Wage inflation depicts the rise of goods and service prices as a result of wage growth. In other words, the higher salary people get, the more they have to pay for products and different services. It means that employers tend to maintain corporate profits in the face of the salary growth.
That is why they charge more for the services and goods they provide. As a result, people will need even higher wages to compensate for the difference between the price rise and salary they get.
Today, we will learn more about minimum wage inflation as well as why investors should consider this factor.
Wages and inflation have a direct correlation. At the same time, if we plan to spend more money considering rising prices, we need to get it somewhere. The majority of people generate salaries from their jobs. The higher salary they get, the more they are afraid of losing their positions. Besides, the majority of small businesses and service providers drastically depend on wage earners as the main target audience.
On the other hand, with a growing number of unemployed people, the population is less willing to maintain higher product and service costs as they simply have nothing to pay for the same products.
Every time you see prices going up, it is normal that you expect your salary to also go up to cover the rising costs. The situation creates more room for the salary inflation to show up. It occurs in the form of a spiral. Economists say it bridges hyperinflation with uncontrolled inflation. We actually see a degrading situation with employers rising prices and employees seeking higher salaries. It all moves in a circle eventually resulting in wage inflation.
Rising prices are generally absorbed by the economy due to a combination of employees having a decreasing purchasing power on the one side and businesses making lower real profits on the other. This is where central banks are the ones to react and take actions once the wage growth has been spotted. The main mission of central banks here is to prevent the chain reactions and spiral movement of growing prices and wages.
Initially, central banks raise interest rates to control wage inflation. As a result, both consumers and businesses find it difficult to allocate extra capital to lower the demand. However, this concept only works in theory, as it has never been tested under real-market conditions.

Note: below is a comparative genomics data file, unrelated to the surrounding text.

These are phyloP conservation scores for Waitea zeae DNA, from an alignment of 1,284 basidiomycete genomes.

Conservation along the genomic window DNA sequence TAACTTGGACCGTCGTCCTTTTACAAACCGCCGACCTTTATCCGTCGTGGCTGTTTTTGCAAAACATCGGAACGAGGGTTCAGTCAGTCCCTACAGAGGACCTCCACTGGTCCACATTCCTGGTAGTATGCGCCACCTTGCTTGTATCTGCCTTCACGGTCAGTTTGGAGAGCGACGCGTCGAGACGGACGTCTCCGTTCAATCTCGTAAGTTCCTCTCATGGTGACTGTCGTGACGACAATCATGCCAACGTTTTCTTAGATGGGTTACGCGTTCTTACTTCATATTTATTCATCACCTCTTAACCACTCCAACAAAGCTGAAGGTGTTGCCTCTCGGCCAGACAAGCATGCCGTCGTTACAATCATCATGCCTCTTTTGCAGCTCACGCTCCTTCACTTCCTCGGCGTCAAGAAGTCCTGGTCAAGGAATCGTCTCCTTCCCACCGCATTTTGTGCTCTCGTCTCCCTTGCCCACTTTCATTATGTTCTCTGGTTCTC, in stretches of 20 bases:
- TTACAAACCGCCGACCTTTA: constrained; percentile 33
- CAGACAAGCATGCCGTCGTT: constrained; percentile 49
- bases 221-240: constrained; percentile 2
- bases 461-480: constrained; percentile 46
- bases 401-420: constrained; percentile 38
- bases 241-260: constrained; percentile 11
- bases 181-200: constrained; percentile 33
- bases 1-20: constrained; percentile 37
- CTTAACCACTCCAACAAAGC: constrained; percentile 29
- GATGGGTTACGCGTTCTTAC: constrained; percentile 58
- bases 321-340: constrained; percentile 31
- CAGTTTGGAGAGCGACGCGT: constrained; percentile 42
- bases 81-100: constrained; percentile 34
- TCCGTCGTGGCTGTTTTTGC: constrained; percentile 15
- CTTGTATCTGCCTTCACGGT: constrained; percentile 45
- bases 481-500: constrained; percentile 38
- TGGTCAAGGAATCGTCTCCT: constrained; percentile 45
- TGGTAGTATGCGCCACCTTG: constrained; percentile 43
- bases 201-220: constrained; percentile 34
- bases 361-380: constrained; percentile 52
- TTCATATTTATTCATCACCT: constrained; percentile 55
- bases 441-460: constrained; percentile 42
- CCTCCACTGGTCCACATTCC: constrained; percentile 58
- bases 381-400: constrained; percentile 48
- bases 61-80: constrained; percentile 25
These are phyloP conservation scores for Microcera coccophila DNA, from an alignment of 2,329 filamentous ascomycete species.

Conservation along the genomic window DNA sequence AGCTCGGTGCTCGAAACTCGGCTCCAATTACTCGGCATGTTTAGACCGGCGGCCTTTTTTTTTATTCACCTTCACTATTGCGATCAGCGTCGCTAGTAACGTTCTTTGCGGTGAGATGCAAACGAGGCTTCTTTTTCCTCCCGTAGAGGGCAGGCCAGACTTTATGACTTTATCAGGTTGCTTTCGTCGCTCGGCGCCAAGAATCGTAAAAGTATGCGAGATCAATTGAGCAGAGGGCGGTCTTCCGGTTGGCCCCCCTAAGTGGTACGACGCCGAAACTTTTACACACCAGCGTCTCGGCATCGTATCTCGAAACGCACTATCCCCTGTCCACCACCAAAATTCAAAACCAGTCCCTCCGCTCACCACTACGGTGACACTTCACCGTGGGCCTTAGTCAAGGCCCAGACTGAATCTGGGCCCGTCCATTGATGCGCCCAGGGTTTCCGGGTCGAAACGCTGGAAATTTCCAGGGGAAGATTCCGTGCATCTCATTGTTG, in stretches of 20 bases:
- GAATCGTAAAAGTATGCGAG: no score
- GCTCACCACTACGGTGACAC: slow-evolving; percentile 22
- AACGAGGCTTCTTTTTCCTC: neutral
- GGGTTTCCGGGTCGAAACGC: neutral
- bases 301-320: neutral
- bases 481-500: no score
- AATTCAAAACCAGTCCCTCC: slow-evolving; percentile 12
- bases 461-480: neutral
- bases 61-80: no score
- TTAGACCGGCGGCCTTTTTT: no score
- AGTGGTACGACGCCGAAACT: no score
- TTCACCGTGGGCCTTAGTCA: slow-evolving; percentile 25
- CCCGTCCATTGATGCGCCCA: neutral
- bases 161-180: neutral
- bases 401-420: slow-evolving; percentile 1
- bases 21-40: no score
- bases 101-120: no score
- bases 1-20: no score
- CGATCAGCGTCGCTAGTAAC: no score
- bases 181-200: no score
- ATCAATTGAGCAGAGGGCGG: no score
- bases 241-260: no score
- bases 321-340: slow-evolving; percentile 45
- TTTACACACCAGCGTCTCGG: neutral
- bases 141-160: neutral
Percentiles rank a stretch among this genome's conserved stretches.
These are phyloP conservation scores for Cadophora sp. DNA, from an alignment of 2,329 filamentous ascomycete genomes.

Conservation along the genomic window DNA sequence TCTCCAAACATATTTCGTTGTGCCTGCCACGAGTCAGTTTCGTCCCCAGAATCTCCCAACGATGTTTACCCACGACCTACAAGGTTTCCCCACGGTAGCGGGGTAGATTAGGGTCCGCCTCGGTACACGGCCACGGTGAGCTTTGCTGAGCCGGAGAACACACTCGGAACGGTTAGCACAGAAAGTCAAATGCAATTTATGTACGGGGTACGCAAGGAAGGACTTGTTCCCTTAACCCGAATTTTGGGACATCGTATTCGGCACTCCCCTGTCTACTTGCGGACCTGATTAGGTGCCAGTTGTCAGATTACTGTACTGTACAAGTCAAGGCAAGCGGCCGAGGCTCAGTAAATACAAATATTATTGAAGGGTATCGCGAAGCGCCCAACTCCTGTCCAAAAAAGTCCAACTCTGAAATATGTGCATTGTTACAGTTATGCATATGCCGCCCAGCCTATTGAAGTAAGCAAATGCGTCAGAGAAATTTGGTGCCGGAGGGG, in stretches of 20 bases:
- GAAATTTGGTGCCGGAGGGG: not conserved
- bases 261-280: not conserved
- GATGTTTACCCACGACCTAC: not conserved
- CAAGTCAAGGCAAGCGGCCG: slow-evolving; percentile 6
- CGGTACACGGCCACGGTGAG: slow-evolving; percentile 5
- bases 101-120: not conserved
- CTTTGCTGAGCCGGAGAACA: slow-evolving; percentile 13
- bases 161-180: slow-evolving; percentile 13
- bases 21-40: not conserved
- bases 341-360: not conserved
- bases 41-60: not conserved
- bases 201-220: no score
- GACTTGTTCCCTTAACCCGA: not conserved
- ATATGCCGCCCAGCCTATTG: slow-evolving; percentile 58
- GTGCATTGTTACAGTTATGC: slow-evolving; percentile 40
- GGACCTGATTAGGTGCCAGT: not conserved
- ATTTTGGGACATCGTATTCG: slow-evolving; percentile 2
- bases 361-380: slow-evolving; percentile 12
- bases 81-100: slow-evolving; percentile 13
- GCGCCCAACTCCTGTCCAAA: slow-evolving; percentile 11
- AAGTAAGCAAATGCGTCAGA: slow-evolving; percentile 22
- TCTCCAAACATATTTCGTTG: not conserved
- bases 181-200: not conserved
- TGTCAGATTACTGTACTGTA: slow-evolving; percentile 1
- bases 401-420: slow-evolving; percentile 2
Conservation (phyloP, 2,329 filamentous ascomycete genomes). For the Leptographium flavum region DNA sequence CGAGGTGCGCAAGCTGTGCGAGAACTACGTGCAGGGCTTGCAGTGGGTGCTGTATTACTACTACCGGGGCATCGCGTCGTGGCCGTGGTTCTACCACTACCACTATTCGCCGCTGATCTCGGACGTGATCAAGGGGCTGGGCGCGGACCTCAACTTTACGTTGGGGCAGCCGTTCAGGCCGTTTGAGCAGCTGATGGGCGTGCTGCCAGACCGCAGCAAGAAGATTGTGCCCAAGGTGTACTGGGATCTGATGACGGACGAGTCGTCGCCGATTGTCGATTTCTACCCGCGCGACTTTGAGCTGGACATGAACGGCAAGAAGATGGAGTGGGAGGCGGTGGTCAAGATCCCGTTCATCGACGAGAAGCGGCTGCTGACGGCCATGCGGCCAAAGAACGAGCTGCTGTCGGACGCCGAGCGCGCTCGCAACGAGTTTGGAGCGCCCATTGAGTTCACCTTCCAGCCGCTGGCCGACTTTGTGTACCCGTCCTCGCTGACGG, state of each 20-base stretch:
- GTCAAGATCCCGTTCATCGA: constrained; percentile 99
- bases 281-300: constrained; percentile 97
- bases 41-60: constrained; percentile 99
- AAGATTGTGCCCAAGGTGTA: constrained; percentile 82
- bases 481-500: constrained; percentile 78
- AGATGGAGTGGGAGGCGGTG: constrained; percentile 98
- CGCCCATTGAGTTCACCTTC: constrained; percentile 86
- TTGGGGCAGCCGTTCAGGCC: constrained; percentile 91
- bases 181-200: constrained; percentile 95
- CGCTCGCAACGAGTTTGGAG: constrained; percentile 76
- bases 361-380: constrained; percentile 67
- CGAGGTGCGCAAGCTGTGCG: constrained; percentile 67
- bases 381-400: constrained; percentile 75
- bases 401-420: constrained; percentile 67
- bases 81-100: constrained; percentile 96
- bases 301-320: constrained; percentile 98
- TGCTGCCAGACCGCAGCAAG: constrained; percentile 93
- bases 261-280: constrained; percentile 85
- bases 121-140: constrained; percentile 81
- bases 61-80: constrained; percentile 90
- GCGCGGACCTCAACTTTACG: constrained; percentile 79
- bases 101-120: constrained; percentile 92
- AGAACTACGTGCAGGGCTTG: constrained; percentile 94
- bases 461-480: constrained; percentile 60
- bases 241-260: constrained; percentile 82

In reality, central bankers tend to establish specific policies aimed at longer timeframes. It is not that easy for them to make adjustments to the existing wage ecosystem. On the one hand, it will definitely affect the market, making it shake at some point.
On the other hand, it can even imply additional risks for investors. That is why central banks are mainly focused on utilizing long-term measures and precautions to keep wage inflation under control and achieve desired price stability.
Traders can track the changes in the wage price. This data comes behind a lagging indicator that represents employment rate. In other words, if you observe wage inflation, it also means other types of inflation also take place.
At this point, investors should realize that regulators are ready to tolerate inflation at its starting phases, as they are not eager to make urgent moves that can bring even greater risks. However, they will not ease the situation once the sign of wage inflation has been spotted.
Investors should carefully track news to know if central banks are about to tighten the situation. Always listen to what official regulators say about wage inflation.
This material does not contain and should not be construed as containing investment advice, investment recommendations, an offer of or solicitation for any transactions in financial instruments. Before making any investment decisions, you should seek advice from independent financial advisors to ensure you understand the risks.